[222] Noyes and Kletti (1976) report that, for some individuals involved in serious accidents, a complete depersonalization occurs in the split second or so prior to the accident. These individuals describe a perceived slowing of time just before the accident, a heightening of awareness, and most significantly, a seeming separation of the experiential self from the physical body. They report a feeling of having "left their bodies" and of witnessing the accident from some distance away as disinterested third parties. Depersonalization, out-of-body experiences (Mitchell, 1981), and similar phenomena have been reported over the years by many people and under a variety of circumstances. The significance of the Noyes and Kletti study is that these authors found a high degree of response consistency, suggesting a possible tendency to depersonalize in reaction to a severe threat. The accidents described in this study were all unavoidable. A significant question is whether such a tendency would prevail if individuals, by their actions, could ameliorate the situation. A further question concerns how widespread such a response is, and how individuals differ in this response.

A series of experiments involving less immediate but serious threats to life were conducted at Fort Ord, California, in the early 1960s (Berkun, 1964). One experimental group consisted of Army trainees who were led to believe that (1) an aircraft in which they were passengers was about to make an emergency landing, (2) the outpost at which they were stationed was an artillery impact area or (3) they had caused serious injury to a buddy by the faulty wiring of an explosive charge The soldiers involved in the tests were required to perform certain tasks related to their duties. In reality these tasks were carefully controlled performance measures. Trainees in each experimental condition performed significantly poorer than did subjects who performed similar tasks under nonthreatening control conditions.

The relationship between fear and performance found for Army trainees is confirmed in the work of Helmreich (1967) and Radloff and Helmreich (1969) These authors found that those divers of Sealab I I who reported themselves as most frightened performed worse and spent less time in the water than did their less frightened colleagues.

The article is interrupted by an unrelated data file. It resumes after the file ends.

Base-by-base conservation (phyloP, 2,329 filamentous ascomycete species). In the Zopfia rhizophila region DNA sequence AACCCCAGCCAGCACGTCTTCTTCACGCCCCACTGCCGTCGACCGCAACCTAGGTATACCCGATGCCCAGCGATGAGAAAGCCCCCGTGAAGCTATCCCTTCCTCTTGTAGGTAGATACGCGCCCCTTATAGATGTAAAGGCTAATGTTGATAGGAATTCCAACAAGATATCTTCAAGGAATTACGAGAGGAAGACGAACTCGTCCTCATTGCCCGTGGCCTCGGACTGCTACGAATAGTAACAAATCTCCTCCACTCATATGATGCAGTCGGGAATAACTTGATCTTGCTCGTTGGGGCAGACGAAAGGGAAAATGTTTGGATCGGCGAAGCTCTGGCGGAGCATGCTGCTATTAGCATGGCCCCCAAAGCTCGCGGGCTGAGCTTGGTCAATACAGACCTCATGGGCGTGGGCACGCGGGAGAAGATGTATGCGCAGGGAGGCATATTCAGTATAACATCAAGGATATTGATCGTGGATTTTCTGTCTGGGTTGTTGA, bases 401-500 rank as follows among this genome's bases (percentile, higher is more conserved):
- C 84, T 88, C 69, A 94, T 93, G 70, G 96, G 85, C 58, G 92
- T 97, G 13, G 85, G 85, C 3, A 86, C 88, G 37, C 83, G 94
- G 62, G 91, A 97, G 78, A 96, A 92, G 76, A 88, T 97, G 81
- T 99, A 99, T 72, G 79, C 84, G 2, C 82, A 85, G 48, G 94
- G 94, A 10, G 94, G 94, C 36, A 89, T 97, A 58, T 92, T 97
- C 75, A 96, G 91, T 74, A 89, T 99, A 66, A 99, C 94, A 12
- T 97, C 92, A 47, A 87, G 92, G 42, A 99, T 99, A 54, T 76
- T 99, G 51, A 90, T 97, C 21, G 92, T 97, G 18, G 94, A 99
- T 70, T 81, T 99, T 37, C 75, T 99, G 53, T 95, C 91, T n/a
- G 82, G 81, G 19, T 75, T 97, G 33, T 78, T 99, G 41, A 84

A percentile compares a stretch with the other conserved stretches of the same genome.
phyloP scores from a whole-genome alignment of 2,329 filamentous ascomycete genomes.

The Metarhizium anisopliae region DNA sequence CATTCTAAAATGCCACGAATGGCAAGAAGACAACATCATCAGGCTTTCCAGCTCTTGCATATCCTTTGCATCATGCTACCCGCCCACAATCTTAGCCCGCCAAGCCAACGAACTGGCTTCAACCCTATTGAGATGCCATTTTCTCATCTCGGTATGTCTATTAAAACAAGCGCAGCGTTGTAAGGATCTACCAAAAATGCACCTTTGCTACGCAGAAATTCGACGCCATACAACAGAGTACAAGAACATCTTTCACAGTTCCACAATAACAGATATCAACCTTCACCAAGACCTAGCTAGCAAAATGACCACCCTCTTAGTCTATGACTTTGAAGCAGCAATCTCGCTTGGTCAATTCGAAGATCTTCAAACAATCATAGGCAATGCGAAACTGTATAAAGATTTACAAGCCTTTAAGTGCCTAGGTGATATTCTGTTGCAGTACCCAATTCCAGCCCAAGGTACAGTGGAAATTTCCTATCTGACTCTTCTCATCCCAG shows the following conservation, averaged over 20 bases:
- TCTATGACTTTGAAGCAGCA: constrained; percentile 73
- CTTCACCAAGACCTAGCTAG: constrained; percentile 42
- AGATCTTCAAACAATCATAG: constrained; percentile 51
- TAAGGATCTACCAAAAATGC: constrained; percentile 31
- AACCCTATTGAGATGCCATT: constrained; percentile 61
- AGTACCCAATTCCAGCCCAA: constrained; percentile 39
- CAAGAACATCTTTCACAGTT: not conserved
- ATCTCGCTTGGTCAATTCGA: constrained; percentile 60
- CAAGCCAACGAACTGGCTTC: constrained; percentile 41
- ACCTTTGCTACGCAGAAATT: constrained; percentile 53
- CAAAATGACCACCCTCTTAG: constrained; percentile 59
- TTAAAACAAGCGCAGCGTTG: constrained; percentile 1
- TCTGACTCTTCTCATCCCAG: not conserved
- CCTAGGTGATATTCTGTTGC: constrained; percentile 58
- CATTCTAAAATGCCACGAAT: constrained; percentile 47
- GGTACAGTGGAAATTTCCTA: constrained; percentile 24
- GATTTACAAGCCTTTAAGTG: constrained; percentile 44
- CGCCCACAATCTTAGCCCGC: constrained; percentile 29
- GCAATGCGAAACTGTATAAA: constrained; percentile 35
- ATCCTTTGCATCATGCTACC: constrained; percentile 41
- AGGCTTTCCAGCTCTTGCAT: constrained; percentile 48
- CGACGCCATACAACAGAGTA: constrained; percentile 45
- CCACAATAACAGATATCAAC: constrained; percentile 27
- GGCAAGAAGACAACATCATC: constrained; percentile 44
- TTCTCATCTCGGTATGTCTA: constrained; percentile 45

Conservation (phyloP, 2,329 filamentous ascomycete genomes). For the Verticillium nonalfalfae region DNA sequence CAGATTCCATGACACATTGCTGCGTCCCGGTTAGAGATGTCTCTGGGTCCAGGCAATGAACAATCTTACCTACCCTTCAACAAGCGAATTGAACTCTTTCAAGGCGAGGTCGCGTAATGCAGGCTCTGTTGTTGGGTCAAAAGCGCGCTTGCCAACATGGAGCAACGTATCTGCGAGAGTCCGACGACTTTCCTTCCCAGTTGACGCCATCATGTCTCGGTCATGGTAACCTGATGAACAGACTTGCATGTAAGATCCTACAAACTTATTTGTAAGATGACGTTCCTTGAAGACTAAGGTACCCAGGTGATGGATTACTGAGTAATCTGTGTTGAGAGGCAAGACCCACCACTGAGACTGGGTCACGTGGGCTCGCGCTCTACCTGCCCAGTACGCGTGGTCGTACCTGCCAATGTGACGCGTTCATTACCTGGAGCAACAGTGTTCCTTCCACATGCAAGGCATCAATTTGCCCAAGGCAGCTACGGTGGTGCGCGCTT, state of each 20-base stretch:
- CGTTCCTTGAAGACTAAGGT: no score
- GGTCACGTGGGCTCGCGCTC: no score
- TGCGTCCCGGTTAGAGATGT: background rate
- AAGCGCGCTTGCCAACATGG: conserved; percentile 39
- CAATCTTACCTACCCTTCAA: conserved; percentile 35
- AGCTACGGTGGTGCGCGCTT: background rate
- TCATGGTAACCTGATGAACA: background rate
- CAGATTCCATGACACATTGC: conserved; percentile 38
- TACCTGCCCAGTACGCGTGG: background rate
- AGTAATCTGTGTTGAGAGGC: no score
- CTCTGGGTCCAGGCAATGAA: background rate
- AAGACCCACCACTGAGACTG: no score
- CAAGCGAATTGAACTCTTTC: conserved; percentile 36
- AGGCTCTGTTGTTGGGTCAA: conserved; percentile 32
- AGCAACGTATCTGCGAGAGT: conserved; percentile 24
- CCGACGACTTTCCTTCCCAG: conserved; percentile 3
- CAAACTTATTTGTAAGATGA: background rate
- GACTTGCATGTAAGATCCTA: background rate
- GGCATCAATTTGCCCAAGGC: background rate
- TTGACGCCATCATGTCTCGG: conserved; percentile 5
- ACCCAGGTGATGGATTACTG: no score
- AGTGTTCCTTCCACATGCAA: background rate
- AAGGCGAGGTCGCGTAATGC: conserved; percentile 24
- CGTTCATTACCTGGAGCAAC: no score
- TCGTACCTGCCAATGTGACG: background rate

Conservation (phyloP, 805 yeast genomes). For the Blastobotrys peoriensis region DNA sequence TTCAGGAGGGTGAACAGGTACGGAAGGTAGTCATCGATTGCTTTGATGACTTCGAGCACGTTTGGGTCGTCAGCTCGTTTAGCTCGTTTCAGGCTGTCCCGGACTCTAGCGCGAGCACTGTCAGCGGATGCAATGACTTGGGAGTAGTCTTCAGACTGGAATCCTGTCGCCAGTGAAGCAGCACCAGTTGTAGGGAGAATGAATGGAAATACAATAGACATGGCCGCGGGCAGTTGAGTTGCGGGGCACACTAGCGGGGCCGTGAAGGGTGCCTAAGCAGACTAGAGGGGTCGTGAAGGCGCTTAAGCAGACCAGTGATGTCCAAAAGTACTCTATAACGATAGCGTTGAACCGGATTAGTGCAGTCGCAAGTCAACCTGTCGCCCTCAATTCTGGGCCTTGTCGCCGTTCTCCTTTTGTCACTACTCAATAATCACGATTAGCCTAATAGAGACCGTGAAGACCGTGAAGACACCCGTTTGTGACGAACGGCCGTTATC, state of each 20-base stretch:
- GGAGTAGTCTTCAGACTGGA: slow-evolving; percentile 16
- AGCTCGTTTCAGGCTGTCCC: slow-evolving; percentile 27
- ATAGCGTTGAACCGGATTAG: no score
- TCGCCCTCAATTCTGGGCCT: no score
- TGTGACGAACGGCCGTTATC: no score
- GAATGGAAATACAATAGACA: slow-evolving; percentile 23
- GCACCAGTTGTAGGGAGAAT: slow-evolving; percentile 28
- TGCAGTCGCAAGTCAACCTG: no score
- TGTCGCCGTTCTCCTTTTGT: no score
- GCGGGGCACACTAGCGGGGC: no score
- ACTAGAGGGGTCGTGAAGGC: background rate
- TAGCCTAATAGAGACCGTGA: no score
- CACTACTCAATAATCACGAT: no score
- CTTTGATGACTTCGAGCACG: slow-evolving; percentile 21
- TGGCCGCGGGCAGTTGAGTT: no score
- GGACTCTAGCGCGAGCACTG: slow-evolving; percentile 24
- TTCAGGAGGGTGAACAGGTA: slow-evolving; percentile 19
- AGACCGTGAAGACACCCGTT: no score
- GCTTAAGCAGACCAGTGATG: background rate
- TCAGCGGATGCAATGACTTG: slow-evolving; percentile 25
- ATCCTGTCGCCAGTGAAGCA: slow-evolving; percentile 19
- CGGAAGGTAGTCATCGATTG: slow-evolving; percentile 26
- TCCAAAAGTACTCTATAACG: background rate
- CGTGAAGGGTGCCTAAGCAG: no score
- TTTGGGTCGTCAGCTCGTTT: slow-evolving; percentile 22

Although there appears to be a close tie-in between fear and impaired performance, the relationship between the stressful situation itself and the fear response is Iess predictable. In the Fort Ord study series, an experienced group of soldiers reported themselves to [223] be less distressed in the experimental than in the control condition, and their performance improved in the "life-threatening" situation.

Time of arousal - Not all threatening events occur instantaneously and without warning. Fenz and his colleagues (Fenz and Epstein, 1967, 1969; Fenz and Jones, 1972) have shown that when one has some time to consider the threat, the temporal pattern of fear response can vary significantly. Using the sport of parachuting, these authors have detailed the most complete work to date on time-dependent responses to life-threatening situations.

Employing three basic response measures (physiological responses to the stress situation, physiological reactions to words associated with parachuting, and self-reports of fear) Fenz and his collaborators found that experienced jumpers generally have a lower Ievel of anxiety than inexperienced jumpers. However, the main difference between the two groups is not in the level of response but rather in the pattern of response. For novice jumpers, fear response rises steadily from the morning of the jump until the "ready" signal preceding bailout, and drops to normal after landing. For experienced jumpers, the fear response peaks early on the day of the jump and drops to below normal just before bailout. Measurements taken after landing show that the fear response of experienced jumpers rises to normal shortly after landing.

In summary, the preponderance of data indicates that, unlike novice jumpers, experienced jumpers become fearful well in advance of the event, becoming calm as the event approaches. Similar results are reported by Capel, Youngblood, and Stewart (1970) and Knapp and Capel (1976), who found anxiety levels of aquanauts to be low prior to a hazardous dive, rising to normal immediately after the dive.2

[224] Mechanism of arousal - From the data on time of arousal, Fenz and his collaborators conclude that fear is inhibited under certain conditions, and that a particular pattern of inhibition is related to optimal performance. The optimal pattern (shown by experienced jumpers) allows fear to occur, but at a time considerably in advance of the fear event. Such a pattern calls attention to the danger, but leaves the person emotionally capable of performing necessary acts. Too much inhibition results in lack of attention to relevant details and consequently in poor performance, whereas too little inhibition leads to emotional chaos. These authors describe the pattern of novice jumpers as frequently reflecting an "all or nothing" inhibition process, with both extremes ill-suited to the task. Good performance results, not from allowing anxiety to be shut off completely, but rather from regulating the pace at which anxiety is experienced.